|GREGORC, ALES - Mississippi State University|
|KNIGHT, PATRICIA - Mississippi State University|
Submitted to: Journal of Apicultural Research
Publication Type: Peer Reviewed Journal
Publication Acceptance Date: 1/30/2019
Publication Date: 5/28/2019
Citation: Gregorc, A., Sampson, B.J., Knight, P., Adamczyk Jr, J.J. 2019. Diet quality effects on honey bee (Hymenoptera: Apidae) mortality in laboratory conditions. Journal of Apicultural Research. 58:4, 492-493. https://doi.org/10.1080/00218839.2019.1614736.
Interpretive Summary: We discovered that a simple sugar diet instead of a more protein-rich diet extends the lifespan of worker honey bees kept under captive laboratory conditions. Feeding worker bees sugar-rich ‘Pro Winter patty’ or 5% bee bread in the Pro Winter patty promoted the longest bee survival. However, adding 5% or more protein increased bee mortality. Our data indicates that diets with protein (P)-to-carbohydrate (C) ratios of 1:9 to 1:1 significantly reduce bee longevity. Diets with equal parts sugar and protein (1:1 ratio) induced 100% bee mortality within 9 days. The optimal diet for sustaining captive honey bees for pesticide testing should consist primarily of sugars, preferably sucrose, with P:C ratios of 1:20 or smaller.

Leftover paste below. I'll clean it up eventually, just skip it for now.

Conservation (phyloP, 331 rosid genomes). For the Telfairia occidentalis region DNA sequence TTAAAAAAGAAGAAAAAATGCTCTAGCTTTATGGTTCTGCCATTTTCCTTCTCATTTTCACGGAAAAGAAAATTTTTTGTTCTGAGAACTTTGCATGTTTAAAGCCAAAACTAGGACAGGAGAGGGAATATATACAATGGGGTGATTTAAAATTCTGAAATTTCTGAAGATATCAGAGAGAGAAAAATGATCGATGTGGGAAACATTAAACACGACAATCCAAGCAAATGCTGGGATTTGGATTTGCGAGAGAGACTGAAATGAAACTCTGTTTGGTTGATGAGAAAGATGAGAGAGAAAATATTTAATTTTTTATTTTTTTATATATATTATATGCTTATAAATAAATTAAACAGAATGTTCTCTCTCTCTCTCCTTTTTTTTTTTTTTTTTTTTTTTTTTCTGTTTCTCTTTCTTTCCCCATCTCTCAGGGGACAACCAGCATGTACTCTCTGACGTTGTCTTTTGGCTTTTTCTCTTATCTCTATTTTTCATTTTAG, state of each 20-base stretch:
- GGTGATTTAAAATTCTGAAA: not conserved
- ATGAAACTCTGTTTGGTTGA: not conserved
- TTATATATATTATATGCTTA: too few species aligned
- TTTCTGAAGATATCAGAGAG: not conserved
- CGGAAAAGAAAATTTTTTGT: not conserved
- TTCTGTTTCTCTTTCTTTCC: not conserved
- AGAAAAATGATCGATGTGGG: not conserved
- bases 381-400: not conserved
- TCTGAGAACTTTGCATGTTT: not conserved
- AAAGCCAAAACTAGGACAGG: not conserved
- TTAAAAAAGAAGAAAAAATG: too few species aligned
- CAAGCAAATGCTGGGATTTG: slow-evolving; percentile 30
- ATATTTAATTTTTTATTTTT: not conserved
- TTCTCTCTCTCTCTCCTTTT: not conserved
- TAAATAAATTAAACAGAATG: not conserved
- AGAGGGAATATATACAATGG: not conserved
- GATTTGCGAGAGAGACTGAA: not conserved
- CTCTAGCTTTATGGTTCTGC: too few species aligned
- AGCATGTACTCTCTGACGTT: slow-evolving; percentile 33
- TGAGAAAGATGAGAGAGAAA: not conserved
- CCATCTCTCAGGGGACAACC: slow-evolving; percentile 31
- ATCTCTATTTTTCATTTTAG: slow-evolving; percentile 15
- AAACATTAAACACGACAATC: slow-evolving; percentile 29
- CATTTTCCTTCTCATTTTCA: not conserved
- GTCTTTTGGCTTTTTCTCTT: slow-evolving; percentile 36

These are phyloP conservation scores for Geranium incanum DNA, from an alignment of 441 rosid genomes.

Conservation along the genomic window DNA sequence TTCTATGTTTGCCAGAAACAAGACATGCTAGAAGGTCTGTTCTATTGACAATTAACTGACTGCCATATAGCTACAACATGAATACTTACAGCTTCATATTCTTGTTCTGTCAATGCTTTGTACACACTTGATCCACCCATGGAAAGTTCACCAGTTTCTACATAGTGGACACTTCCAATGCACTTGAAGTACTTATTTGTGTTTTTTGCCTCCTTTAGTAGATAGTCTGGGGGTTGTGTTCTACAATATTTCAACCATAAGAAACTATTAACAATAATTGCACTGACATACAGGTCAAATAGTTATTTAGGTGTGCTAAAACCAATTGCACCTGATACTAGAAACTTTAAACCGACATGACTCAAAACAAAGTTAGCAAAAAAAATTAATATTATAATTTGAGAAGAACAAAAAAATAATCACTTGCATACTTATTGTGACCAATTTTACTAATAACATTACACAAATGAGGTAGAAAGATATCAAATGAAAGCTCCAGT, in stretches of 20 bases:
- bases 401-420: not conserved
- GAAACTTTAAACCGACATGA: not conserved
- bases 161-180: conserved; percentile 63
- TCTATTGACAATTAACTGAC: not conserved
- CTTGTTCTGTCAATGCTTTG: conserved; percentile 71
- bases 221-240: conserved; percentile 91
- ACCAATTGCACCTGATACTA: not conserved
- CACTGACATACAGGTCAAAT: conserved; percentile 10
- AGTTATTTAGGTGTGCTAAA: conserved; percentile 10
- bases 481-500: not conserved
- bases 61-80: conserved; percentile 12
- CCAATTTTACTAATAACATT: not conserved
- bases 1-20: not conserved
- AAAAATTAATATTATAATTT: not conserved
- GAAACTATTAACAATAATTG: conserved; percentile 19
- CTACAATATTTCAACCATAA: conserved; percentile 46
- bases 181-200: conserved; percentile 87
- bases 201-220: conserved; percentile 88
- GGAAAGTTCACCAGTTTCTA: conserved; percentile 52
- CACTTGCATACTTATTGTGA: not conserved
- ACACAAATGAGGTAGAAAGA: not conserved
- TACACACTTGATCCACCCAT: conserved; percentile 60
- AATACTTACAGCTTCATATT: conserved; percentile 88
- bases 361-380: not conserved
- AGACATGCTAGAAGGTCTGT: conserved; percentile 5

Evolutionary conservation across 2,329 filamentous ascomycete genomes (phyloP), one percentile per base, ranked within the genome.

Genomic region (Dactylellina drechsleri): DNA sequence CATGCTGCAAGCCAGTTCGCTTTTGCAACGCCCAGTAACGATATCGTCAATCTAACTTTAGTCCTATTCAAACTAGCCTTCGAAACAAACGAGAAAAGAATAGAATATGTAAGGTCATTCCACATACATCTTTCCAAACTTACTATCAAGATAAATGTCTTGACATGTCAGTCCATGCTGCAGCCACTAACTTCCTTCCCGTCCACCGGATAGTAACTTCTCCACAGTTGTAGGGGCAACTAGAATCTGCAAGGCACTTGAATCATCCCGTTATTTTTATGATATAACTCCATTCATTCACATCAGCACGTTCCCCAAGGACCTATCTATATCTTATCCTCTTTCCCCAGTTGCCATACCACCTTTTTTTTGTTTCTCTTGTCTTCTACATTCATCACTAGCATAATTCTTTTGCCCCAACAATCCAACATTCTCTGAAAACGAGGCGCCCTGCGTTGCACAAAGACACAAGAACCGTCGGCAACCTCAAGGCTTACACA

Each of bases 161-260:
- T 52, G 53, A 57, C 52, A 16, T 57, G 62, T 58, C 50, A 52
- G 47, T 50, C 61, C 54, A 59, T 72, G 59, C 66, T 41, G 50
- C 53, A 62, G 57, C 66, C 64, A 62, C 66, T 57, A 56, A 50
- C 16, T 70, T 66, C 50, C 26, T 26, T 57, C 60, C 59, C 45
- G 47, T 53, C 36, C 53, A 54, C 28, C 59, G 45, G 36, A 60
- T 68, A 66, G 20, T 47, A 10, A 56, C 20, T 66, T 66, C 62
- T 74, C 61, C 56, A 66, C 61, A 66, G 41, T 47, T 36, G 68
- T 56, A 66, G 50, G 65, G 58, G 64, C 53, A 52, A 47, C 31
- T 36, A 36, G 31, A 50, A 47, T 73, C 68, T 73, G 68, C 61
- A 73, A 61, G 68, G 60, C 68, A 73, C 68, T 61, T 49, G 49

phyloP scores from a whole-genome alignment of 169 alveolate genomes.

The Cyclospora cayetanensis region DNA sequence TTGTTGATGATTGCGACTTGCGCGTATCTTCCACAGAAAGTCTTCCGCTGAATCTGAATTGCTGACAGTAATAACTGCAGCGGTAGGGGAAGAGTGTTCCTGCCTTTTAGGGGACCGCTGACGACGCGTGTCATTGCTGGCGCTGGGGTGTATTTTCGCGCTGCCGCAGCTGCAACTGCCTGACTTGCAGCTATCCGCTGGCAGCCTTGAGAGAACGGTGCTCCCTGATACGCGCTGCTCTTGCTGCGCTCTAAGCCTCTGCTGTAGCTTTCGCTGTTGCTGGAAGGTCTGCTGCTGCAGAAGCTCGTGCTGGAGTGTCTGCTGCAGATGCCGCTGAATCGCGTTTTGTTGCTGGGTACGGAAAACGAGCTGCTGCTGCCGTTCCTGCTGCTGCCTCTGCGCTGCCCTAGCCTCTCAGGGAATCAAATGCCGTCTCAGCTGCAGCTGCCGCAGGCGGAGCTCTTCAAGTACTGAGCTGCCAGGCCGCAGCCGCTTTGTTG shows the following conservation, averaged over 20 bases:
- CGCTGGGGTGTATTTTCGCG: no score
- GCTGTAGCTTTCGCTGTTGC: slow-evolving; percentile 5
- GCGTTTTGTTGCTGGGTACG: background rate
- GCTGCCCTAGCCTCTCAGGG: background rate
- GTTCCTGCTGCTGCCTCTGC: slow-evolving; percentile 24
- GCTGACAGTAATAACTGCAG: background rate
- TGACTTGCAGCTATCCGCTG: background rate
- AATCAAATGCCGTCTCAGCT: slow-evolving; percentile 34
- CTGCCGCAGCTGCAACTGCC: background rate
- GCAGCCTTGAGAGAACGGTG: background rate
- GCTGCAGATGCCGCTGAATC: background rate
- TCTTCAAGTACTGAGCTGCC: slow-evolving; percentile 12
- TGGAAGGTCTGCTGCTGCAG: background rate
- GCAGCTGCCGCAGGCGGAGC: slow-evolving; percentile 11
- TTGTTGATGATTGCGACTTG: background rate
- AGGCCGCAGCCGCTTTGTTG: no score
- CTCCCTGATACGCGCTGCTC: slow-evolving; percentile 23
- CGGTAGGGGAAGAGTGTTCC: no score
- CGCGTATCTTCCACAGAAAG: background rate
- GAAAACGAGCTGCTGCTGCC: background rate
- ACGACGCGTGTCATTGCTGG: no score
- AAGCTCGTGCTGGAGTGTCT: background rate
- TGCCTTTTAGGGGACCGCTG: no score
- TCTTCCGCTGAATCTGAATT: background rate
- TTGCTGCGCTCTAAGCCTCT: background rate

Technical Abstract: Poor food quality is likely to be detrimental to the lifespan of Apis mellifera. The objective of this study was to evaluate comparatively the effects of a mainly carbohydrate substitute (‘Pro Winter patty), a pollen substitute (Ultra Bee Dry) (both Mann Lake Ltd. products), and bee bread produced by the bees on worker longevity. Sugar ‘Pro Winter patty’ ensured the longest bee survival, similar to that with the addition of 5% bee bread, whereas adding 5% or higher Ultra Bee Dry increased bee mortality. Our data indicates that diets with protein (P)-to-carbohydrate (C) ratios of 1:9 to 1:1 increase worker mortality significantly, and in the case of the latter, to 100% mortality. When designing bioassays intended to test longevity of individual adult bees, the diet best used to deliver treatments should be those primarily composed of sugars, preferably sucrose, with P:C ratios of 1:20 or smaller.